“When you are a latecomer, outsider, immigrant, exile, there are fractures in your life that you can’t heal… I have a lot of respect for people that have stayed behind and have to deal with the wounds every day.” Elif Shafak
Posts tagged "Homer"
Old news: the origins of originality

Old news: the origins of originality

The ancient Greeks are old news to us, or so we appear to be claiming. For some, at this very specific moment in time, they are not just antiquated, or relegated to the shades of oblivion, they are practically obsolescent, an existential black hole, even a socio-political and ethical-historical anathema. The question of the Greeks...
Armand D'Angour: A classically philosophical life?

Armand D’Angour: A classically philosophical life?

There are books that leave you silent – with awe, or shock, or both. And then there are some others that make you yearn for the space in between silence and voice: for a space for more of the author’s thoughts, a space for questions, for engaged and engaging exchanges. Armand d’Angour’s books belong to...
Reading Ulysses

Reading Ulysses

When I was 22, I spent the month of June travelling around the Balkans by myself. I was trying to heal a broken heart, having been unexpectedly dumped by a boyfriend. Night after night, I ate supper alone in a taverna with just my book for company. The book in question was not only one...
A chance to tell his story

A chance to tell his story

A boy grows in rural northern Italy, in the midst of pastoral peace and bloody internecine war; little is known about his parents or his childhood, for all the many stories that would be told about him once he became a novus homo, poet, imperial confidant, the voice of a people and an empire –...
Travels around one's father

Travels around one’s father

Carlo and Renzo Piano’s Atlantis: A Journey in Search of Beauty is an audaciously ambitious, unfailingly beguiling book. It is intimate and deliberately public all at once, vigorously peripatetic and languidly philosophical, a complex offspring of the tradition of ancient travelogues of ignorance and knowledge after the model of Herodotus, Pausanias, Ptolemy, Scylax and Hanno,...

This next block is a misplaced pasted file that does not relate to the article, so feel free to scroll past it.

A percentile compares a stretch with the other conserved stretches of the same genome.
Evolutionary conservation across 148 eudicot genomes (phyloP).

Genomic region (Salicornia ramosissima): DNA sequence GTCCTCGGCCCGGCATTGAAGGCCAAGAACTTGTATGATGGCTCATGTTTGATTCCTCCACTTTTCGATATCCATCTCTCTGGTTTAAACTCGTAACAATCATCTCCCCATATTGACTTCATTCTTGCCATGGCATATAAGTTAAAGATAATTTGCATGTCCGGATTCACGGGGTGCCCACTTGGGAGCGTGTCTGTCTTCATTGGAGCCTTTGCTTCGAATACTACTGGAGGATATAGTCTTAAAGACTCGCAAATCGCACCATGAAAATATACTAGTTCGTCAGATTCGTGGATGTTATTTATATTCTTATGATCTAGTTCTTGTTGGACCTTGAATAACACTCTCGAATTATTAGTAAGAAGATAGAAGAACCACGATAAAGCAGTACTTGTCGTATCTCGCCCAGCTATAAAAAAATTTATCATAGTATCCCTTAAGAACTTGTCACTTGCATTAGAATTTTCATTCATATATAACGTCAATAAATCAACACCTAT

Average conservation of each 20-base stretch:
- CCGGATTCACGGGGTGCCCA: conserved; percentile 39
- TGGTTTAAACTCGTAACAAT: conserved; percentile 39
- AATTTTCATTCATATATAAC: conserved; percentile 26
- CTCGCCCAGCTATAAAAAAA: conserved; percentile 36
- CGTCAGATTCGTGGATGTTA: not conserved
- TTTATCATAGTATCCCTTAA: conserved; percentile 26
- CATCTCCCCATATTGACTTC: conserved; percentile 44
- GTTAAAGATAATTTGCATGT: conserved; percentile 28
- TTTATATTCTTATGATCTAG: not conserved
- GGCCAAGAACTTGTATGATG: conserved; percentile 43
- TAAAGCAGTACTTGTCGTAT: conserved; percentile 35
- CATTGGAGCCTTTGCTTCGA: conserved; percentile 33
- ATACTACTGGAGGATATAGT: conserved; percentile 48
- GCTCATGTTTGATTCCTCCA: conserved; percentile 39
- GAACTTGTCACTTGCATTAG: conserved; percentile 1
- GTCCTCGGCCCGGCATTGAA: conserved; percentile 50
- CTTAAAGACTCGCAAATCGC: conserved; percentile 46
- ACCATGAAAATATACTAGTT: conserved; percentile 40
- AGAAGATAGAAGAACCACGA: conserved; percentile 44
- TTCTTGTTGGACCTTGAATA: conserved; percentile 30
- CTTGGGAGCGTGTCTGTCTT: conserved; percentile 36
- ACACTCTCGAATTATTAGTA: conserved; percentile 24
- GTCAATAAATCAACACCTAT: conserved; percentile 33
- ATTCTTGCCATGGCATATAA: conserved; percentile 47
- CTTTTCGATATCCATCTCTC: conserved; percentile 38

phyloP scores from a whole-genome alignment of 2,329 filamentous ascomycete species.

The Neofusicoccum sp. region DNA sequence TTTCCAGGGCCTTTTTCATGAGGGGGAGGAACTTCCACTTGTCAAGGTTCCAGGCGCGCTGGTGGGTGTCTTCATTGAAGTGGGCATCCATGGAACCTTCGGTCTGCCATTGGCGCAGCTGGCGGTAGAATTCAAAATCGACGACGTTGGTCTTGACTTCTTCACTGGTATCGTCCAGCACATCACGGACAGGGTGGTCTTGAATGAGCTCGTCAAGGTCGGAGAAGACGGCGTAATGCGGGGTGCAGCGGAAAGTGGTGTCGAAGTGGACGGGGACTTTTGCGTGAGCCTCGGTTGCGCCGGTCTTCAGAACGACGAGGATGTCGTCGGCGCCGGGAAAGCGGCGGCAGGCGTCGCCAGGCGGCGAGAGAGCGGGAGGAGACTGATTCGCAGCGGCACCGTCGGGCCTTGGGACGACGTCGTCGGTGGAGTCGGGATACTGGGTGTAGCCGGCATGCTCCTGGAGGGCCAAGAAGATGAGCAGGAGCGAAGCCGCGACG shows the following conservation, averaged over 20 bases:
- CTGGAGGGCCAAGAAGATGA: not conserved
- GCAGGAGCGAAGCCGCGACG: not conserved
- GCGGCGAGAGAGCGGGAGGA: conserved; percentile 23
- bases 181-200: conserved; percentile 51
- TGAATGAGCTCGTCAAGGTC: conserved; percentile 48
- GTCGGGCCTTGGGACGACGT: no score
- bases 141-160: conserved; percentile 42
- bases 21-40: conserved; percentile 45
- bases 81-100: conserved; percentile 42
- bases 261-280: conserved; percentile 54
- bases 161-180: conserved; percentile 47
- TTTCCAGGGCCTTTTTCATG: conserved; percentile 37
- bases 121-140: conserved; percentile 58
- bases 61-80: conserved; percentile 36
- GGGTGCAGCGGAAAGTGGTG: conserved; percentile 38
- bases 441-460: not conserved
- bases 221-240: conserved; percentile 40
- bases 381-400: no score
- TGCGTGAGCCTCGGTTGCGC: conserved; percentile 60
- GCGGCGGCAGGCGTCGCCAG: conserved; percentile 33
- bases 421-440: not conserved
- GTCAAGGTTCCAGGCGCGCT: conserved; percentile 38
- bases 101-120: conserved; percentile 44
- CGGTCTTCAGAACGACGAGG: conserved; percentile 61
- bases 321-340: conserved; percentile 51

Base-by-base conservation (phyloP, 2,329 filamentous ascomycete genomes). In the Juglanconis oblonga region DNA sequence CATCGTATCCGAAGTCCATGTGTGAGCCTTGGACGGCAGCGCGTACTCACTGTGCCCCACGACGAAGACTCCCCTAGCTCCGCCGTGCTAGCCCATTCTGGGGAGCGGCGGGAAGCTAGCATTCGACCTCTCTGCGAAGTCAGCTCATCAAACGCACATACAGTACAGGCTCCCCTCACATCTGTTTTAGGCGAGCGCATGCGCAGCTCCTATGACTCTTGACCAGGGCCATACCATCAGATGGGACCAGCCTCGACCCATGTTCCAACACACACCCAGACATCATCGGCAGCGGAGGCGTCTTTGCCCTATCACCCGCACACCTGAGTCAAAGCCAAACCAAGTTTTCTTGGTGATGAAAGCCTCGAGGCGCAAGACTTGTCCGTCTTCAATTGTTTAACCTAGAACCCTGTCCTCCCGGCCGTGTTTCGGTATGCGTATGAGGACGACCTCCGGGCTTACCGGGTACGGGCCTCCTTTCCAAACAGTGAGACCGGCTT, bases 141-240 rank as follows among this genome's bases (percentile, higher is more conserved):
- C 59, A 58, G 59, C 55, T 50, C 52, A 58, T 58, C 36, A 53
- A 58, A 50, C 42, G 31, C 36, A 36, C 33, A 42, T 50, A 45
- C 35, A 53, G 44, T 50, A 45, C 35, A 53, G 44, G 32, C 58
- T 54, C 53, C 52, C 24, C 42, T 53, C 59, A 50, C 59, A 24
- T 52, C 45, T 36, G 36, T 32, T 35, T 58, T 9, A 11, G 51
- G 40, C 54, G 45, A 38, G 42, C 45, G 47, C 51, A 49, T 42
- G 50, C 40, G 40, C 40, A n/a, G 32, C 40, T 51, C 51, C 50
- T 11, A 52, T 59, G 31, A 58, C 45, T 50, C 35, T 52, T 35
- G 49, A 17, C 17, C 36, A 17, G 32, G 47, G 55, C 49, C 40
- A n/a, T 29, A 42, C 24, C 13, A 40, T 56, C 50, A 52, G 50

Before the beginning of years

Before the beginning of years

A chorus from Swinburne’s 1865 play Atalanta in Calydon was once an almost self-standing poetic topos, the expression perhaps of a particular moment in the progression of the human psyche – or of the temporal course of eternity, to fiddle with T.S. Eliot’s famous take on the pastness of the past and its presence. Before...
It's about time

It’s about time

Periods of calmness and peace are often likened to infinity; when the passage of time is blissfully suspended, or sublimely extended beyond the limits of human reckoning or reason. Times of crisis, on the other hand, such as war, are characterised by the particular effect they have on the very notion and substance of time....
Modern fiction

Modern fiction

Reading Andrea Marcolongo’s The Ingenious Language: Nine Epic Reasons to Love Greek in certain ways lives up to its English title in providing an epic experience (the Italian original’s simpler 9 ragioni… emphasises the more light-heartedly catchy, yet didactic underpinnings of the text, rather than its epic claims, significance or proportions). As Marcolongo reminds us...
Don't hurry over them

Don’t hurry over them

John Gaskin (he likes to write his first name with a soupçon of Hellenic omega in its spelling) is a rather extraordinary man. A banker quickly turned philosopher and academic, he has been lecturing and writing prolifically on almost all things ancient for more than half a century. Revered for his scholarship and mellifluous paeans...